Passenger Numbers Dropped To 2012 Figures In Mexico During 2020

Mexican airlines lost 51% of their passengers in 2020, dropping to the levels seen in 2012 due to the COVID-19 pandemic, according to recently published data by the Communications and Transportation Ministry (SCT) in Mexico.  Despite ending on a strong note, there is still so much uncertainty regarding the country’s aviation industry recovery.

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Viva Aerobus had the strongest recovery from the COVID-19 pandemic in Mexico. Photo: Getty Images

Who transported the most?

There are eight Mexican airlines. Four of them are easily recognized since they are international players. These are Volaris, Grupo Aeroméxico, Interjet, and Viva Aerobus. The other four carriers are regional. These are Aeromar, Calafia Airlines, Magnicharters, and TAR.

Between the eight airlines, they transported 28.23 million domestic passengers and 5.89 million international passengers in 2020. They lost 51% of their passenger traffic; in 2019, they transported nearly 70 million passengers. Moreover, the numbers are similar to the ones they had back in 2012.

Volaris led the Mexican market, transporting 13.01 million passengers. It is the second consecutive year that Volaris is the largest operator in Mexico. In 2019, it surpassed Aeromexico for the first time in its history, transporting over 21 million passengers.

Grupo Aeroméxico carried 9.39 million passengers, followed by Viva Aerobus with 7.28 million. The troubled Interjet transported 3.55 million passengers, although we must keep in mind that the airline hasn’t flown since December 11. It hasn’t officially ceased operations, but it seems unlikely that it will ever fly again.

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Many touristic destinations, like Cancun, had a passenger recovery in December. Photo: Getty Images

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How’s the recovery going?

We’ve spoken a great deal about the Mexican aviation industry’s recovery from the COVID-19 pandemic. Although it has been relatively positive, there is still a long way to go.

The Mexican recovery has fallen upon the shoulders of two airlines, Volaris and Viva Aerobus. These two carriers have seized the gap left by Interjet. Meanwhile, Aeromexico is advancing in its Chapter 11 bankruptcy.

By December, Viva Aerobus had recovered completely in the domestic market. That month, Viva transported 917,233 passengers; in January 2020, before the COVID-19 pandemic struck Mexico, Viva transported 919,635 domestic passengers. Internationally, it finished even stronger, transporting 33% more passengers than in January last year.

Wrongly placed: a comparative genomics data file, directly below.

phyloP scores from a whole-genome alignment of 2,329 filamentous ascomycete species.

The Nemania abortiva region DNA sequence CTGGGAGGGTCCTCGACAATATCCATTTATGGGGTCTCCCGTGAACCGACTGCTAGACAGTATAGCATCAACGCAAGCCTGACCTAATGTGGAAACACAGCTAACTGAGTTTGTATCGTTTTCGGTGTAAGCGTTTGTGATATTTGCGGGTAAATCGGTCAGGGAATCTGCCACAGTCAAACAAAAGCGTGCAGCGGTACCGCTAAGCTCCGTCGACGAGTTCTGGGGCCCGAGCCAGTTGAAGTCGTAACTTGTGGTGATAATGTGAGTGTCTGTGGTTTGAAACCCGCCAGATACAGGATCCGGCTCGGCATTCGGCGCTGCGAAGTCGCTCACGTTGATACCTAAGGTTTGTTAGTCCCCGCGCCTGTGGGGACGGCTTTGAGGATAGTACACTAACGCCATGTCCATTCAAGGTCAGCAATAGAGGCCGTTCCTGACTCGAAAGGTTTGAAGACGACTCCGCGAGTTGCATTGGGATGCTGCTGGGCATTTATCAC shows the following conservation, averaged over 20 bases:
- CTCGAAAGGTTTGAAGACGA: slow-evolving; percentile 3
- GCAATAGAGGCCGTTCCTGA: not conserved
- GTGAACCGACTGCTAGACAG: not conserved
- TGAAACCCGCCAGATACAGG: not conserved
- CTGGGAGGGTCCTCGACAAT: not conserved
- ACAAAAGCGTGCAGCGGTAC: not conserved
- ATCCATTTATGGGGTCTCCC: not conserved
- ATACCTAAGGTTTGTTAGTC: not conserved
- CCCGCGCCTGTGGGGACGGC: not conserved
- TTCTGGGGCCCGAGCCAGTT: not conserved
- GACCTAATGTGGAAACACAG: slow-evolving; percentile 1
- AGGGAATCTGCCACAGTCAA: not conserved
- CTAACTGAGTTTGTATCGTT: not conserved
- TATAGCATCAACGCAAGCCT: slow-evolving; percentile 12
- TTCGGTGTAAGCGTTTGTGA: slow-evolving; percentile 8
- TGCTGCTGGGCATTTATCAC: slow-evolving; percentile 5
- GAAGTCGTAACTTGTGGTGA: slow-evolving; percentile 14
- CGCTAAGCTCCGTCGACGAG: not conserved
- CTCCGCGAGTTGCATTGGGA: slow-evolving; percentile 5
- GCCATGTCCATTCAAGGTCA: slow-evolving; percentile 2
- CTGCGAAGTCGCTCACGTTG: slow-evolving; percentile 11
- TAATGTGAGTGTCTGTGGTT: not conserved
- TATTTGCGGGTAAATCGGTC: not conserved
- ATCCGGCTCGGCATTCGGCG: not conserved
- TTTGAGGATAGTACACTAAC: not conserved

Viva Aerobus saw a V-Shaped recovery from the pandemic. Still, we expect to see a decrease in the number of passengers transported during 2021’s first quarter due to the low season.

Meanwhile, Volaris finished the year transporting 1.25 million domestic passengers, 12% below the numbers it had in January. Internationally, though, Volaris finished at the same level it had in January, transporting over 358 thousand passengers.

Between the eight Mexican airlines, they transported 3.14 million domestic passengers in December, roughly the same numbers they had in March when the pandemic truly arrived in Mexico.

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Volaris also finished 2020 on a strong note. Photo: Getty Images.

What can we expect going forward?

The Mexican aviation industry has been resilient thanks to two main characteristics. The first is that the Mexican authorities never closed the local airspace. They also never restricted the entrance of international travelers.

Mexican airlines flew through the pandemic without government restrictions, only adapting themselves to the uncertain demand.

Additionally, the Mexico-US airspace remained fully open, despite both countries being in the Top 10 of COVID-19 infections and deaths. Volaris, Viva, Aeromexico, United, Delta, American, Southwest, Frontier, and others increased their capacities on routes between both countries.

Nevertheless, the Mexican airlines expect a downfall. Now, every international traveler arriving on US soil must have a negative COVID-19 test. Plus, there’s the chance that the US Government could implement mandatory quarantines on travelers. This will cripple the international demand and will take a toll on Mexican airlines.

Traditionally, every year’s first quarter is the low season for Mexican airlines, meaning they will reduce their capacities and see lower passenger numbers. Still, the Mexican airlines can be sure that they will recover faster than many others worldwide. The Government won’t impose travel restrictions any time soon. As Volaris recently said, it could be profitable again by the second half of the year.

Are you impressed by Viva Aerobus’ performance? Let us know in the comments.